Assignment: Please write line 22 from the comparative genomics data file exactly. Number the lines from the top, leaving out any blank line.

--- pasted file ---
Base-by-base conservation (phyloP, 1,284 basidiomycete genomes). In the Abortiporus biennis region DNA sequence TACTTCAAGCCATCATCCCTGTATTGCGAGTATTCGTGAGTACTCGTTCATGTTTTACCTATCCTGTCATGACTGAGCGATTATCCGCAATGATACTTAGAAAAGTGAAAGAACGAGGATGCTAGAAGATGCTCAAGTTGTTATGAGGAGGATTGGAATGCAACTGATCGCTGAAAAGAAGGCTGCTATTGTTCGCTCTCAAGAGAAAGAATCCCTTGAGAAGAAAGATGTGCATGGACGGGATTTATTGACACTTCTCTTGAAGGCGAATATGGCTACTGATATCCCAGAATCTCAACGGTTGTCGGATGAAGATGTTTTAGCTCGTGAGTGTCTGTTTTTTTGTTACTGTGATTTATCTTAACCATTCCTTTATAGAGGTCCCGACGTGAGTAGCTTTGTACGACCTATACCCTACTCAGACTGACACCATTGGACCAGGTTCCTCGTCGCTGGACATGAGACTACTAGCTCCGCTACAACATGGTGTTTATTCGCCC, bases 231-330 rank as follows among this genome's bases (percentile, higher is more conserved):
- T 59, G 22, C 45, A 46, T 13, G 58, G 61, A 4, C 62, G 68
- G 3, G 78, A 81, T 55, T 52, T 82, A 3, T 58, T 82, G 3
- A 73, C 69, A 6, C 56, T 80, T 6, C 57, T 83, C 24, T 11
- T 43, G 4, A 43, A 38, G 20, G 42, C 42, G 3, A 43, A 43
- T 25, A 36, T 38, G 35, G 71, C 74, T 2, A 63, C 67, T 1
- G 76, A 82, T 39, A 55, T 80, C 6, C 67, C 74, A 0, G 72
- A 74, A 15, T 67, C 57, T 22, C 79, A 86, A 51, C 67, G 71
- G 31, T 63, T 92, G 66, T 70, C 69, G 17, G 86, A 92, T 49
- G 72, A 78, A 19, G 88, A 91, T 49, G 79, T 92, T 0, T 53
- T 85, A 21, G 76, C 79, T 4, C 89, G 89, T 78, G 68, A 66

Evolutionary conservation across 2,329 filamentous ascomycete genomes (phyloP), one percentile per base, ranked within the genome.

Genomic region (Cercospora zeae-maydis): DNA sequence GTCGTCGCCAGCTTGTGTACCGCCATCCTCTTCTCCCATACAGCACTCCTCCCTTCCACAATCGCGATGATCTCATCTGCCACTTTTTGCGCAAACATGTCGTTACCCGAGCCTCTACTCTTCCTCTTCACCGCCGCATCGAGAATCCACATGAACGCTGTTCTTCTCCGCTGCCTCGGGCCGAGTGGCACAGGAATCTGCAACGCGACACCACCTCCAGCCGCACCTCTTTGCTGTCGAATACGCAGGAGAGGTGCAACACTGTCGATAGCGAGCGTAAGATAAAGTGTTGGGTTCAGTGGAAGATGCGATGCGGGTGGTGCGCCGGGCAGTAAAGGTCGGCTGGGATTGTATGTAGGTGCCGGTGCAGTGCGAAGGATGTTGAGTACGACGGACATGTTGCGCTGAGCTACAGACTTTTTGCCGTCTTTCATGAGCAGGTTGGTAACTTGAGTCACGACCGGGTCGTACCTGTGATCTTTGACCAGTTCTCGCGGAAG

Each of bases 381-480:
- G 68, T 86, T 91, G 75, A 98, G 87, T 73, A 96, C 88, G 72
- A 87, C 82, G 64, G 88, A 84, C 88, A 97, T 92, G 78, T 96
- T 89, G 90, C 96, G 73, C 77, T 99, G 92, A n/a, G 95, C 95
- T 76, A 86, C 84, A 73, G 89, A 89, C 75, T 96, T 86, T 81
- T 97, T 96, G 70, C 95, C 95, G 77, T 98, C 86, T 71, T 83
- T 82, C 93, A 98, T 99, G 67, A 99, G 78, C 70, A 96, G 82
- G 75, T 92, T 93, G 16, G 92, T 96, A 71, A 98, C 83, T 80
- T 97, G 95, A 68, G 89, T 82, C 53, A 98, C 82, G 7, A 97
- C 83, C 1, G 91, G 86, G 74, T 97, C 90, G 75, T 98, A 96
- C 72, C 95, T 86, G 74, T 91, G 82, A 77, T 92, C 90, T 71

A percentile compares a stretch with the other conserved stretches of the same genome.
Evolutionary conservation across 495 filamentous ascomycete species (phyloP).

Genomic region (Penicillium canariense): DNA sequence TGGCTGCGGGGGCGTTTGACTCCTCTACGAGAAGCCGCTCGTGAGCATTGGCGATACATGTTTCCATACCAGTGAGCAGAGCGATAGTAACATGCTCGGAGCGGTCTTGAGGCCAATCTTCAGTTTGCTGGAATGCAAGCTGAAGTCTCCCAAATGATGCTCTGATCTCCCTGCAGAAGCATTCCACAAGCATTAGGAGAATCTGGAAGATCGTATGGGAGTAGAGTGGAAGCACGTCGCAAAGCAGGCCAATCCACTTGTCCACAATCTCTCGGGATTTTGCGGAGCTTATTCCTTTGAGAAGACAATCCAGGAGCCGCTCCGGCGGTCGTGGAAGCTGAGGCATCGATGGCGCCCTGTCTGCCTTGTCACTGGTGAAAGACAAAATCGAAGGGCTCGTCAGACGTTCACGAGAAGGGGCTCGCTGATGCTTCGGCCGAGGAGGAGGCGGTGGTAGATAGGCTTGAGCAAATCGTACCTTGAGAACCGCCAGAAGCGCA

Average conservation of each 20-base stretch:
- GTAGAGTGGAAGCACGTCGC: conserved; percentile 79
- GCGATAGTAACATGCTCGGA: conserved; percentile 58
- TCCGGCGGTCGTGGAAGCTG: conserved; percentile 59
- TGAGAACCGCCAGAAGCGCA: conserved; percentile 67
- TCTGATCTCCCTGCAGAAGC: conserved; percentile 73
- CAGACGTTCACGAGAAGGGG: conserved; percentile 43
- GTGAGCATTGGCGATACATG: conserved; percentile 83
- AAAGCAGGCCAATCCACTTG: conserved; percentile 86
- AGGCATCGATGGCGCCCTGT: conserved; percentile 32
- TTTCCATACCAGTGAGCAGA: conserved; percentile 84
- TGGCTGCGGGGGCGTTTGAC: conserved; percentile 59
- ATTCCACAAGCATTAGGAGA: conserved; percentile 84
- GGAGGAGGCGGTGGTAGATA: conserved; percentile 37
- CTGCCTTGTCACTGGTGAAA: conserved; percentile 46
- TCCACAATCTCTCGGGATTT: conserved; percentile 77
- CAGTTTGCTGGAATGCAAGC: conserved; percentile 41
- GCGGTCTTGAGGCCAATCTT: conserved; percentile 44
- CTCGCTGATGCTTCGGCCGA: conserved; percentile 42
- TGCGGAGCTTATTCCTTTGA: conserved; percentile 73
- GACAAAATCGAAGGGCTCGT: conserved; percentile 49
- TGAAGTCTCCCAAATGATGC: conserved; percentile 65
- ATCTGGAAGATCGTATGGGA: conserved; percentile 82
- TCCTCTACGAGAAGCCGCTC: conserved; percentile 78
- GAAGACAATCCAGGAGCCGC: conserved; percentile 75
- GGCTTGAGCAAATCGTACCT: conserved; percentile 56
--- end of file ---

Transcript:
- T 97, G 95, A 68, G 89, T 82, C 53, A 98, C 82, G 7, A 97